I have been a fan of thrillers right from when I was a kid. Initially, I only enjoyed the thrill they provided. But after reading for a long time I began noticing how the famous writers did it – how they laid a trail of deception for the readers to fall for, how they built the suspense, how they revealed the end, what kind of stories needed a reveal only on the last page, and how some writers kept the readers interested by weaving in small bites of suspense that got revealed in the next chapters. I have learned from great masters like Agatha Christe, Jeffrey Archer, and Jeffrey Deaver.
6) Dividing the book into two sections was a very innovative and interesting part of the narrative. The first half as chapter numbers, and the second as numbers of days, interspersed with conversations as transcripts. How did that come about?
After the passengers were stranded I felt it made more sense to count the story by the number of days than as chapters. I agonized with them, I suffered with them, I enjoyed their escapades, I marveled at their adventures. So, the days mattered to me more than the chapters.
7) The character of the school principal is seen to be observant and curious, a reader of her co-passengers’ personalities. It reminded me of you. As a writer, how much of your characterization is based on people you know or observe?
Oh, Looks like you caught me! But her character is something I aspire to. Her acumen, her perspicacity, her maturity; it’s someone I want to be more than I am. But thanks a lot, because I take it as a compliment. Mostly, my characters are based on people I observe rather than people I know.
8) While your thrillers and mysteries are in a league of their own, your humorous travelogues and anecdotes bring much reading delight as well. Any thoughts about writing books in humor and other genres?
I would love to write humor and also romance. But I am sure the romance I write will also have a twist at the end.
9) You have written screenplays and directed and acted in theatre. Have you considered publishing them in book format for readers to gain access?
It is interesting to write screenplays. One has to bring about the story only through dialogues and action sequences. But I found it challenging and fun. My first play ‘The Dream’ was adapted from a short story of mine published in a magazine called ‘New Woman’, almost twenty years ago. I had to introduce a few new characters into the play to bring the story out coherently. I enjoyed it tremendously. I have never thought of publishing them. Now that you have asked me about it, maybe I will think about it seriously.
10) Who are your literary influences? Any books or authors you would recommend reading?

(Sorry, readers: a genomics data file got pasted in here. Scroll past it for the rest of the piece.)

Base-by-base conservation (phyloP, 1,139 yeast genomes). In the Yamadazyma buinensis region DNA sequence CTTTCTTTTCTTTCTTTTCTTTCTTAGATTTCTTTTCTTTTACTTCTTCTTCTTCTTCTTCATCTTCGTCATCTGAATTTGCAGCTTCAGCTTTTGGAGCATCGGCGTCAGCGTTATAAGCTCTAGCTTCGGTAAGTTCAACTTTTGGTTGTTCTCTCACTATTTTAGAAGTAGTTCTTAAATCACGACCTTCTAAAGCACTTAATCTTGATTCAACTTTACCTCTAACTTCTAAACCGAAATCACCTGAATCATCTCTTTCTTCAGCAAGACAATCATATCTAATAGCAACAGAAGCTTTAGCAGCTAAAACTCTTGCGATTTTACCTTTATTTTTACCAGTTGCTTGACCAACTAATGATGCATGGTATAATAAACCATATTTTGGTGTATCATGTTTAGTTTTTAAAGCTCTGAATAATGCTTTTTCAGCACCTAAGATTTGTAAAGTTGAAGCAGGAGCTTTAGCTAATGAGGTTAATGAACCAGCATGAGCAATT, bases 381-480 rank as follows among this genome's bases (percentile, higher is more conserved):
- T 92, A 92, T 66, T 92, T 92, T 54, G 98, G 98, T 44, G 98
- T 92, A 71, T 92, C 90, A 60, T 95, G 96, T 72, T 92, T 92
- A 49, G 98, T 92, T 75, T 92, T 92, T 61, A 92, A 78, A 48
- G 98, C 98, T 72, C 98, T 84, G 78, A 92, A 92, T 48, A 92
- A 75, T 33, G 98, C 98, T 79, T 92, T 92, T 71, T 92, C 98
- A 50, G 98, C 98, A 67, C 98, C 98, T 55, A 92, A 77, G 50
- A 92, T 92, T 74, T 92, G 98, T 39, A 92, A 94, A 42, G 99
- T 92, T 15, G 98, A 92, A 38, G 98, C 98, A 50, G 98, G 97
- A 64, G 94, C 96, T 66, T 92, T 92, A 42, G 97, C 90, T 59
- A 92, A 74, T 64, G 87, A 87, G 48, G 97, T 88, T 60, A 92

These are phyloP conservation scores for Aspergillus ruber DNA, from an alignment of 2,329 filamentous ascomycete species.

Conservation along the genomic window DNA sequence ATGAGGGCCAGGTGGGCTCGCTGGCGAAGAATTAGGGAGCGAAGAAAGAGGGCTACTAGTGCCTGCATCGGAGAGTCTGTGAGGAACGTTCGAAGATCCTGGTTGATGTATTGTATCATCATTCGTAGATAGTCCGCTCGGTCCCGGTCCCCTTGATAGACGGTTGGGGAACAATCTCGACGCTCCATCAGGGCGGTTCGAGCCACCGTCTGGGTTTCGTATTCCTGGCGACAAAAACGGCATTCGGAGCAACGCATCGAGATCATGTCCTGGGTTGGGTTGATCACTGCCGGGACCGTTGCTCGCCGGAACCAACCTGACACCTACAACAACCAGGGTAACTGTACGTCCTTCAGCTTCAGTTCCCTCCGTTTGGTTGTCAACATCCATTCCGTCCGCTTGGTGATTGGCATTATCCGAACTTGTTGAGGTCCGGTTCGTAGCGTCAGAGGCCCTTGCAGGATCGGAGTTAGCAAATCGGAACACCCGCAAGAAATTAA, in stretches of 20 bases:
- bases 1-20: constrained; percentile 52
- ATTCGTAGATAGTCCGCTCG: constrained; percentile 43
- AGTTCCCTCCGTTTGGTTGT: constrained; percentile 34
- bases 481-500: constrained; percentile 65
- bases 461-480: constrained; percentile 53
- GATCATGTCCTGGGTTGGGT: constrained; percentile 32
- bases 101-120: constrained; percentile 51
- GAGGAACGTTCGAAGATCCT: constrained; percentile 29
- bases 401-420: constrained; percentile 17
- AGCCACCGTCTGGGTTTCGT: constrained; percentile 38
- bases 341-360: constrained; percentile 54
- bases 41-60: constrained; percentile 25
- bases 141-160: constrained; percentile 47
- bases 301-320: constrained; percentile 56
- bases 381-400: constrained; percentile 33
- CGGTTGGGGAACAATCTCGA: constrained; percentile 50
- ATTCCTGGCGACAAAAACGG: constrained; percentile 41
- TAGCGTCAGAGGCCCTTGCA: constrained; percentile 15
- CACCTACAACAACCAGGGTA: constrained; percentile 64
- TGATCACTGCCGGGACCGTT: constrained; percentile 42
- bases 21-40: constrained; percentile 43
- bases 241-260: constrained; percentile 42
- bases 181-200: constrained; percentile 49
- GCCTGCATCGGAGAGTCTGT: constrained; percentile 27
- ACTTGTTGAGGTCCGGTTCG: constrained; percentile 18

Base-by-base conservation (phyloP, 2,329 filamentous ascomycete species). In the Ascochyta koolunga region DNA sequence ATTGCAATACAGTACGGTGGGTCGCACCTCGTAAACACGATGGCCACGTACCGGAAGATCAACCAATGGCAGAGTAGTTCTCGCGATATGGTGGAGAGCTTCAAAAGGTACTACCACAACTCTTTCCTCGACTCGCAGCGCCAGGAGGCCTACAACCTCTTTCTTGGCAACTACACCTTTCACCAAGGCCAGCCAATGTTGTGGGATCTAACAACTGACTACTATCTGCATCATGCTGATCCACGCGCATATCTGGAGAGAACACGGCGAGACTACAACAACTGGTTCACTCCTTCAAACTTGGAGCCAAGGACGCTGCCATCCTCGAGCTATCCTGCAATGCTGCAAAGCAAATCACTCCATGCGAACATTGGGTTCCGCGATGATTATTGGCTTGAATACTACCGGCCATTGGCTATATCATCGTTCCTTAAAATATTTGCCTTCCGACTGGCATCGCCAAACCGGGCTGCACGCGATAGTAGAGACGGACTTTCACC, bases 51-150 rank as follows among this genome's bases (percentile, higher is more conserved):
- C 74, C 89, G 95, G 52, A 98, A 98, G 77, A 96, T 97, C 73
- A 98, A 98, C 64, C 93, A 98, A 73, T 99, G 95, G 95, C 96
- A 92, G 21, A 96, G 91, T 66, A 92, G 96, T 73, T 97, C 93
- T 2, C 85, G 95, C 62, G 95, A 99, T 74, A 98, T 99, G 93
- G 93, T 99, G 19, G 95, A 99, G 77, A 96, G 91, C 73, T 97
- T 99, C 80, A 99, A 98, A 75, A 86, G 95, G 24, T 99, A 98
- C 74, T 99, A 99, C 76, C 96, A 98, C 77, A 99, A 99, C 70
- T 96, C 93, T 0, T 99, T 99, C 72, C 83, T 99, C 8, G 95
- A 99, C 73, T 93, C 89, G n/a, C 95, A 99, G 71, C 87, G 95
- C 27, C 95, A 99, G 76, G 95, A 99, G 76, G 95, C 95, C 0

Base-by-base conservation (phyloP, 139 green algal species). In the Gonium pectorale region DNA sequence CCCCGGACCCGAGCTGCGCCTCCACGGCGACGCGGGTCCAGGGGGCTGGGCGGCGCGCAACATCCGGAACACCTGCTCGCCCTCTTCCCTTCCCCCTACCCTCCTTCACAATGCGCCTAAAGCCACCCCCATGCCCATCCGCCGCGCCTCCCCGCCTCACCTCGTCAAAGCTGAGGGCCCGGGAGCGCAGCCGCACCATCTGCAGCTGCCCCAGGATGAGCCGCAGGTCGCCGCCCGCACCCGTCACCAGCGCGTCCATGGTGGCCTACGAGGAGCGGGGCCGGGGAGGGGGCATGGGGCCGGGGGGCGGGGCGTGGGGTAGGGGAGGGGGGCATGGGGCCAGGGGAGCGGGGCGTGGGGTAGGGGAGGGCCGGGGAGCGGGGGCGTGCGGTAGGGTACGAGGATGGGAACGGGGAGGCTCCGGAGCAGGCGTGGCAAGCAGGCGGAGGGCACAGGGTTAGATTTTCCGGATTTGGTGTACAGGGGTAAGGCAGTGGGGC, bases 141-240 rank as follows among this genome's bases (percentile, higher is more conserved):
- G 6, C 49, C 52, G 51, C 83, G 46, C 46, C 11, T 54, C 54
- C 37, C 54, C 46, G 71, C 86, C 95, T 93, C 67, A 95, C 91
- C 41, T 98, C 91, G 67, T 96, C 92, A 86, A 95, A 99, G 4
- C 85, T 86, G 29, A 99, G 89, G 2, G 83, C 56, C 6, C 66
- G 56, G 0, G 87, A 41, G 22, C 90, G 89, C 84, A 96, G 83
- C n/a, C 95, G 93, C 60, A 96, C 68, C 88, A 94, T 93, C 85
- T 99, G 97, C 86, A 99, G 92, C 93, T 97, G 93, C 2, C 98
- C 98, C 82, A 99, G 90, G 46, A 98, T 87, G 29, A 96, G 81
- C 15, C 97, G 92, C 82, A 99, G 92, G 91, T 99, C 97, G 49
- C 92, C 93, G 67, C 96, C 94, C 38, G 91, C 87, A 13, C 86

I guess we all imbibe unconsciously from whatever we read. Strangely, I realized something only recently. There is this Facebook writers group called ‘Did You Write Today’ to which I belong. Every Friday a word is given and we write something for the prompts. Most of what I have been writing is somehow or the other influenced by what I was reading when I wrote them. I would love to write humor like PG Wodehouse, murder mysteries like Agatha Christe, courthouse dramas like Perry Mason, and thrillers like James Hadley Chase. I found this author called Ken Follet whose books are a class apart. His storytelling capabilities are amazing. I feel he has never got the popularity he deserves. I would recommend his books, ‘The Key to Rebecca’, an edge-of-the-seat spy story, and ‘The Man from St. Petersburg’, a political thriller.
11) You’re a natural storyteller, in both speaking and writing. Tell us about any upcoming books or projects to look forward to.
I am almost finishing a novel that I am enjoying writing. Most of the days I am Yagnika, the protagonist of the story. I think like her, react like her, and feel like her. Jokes apart, it’s a story about four friends who are exceptionally intelligent. One of them is suddenly murdered, another one has to run away with a mysterious red packet, the third is chasing her, and the fourth one is absconding. I am using a different technique of alternating the present and past as chapters to make the story interesting. Suddenly I have thought of an epilogue for the story that actually ties very well with something most people can relate to. I can’t say more about it without revealing too much, so please wait and read it for a stunning twist at the end. Also, this DYWT group I spoke about earlier? I have been writing very short stories with a twist for the weekly prompts. I just realized that I have more than sixty of them, and so plan to publish them as a book. These two are what keep me busy these days.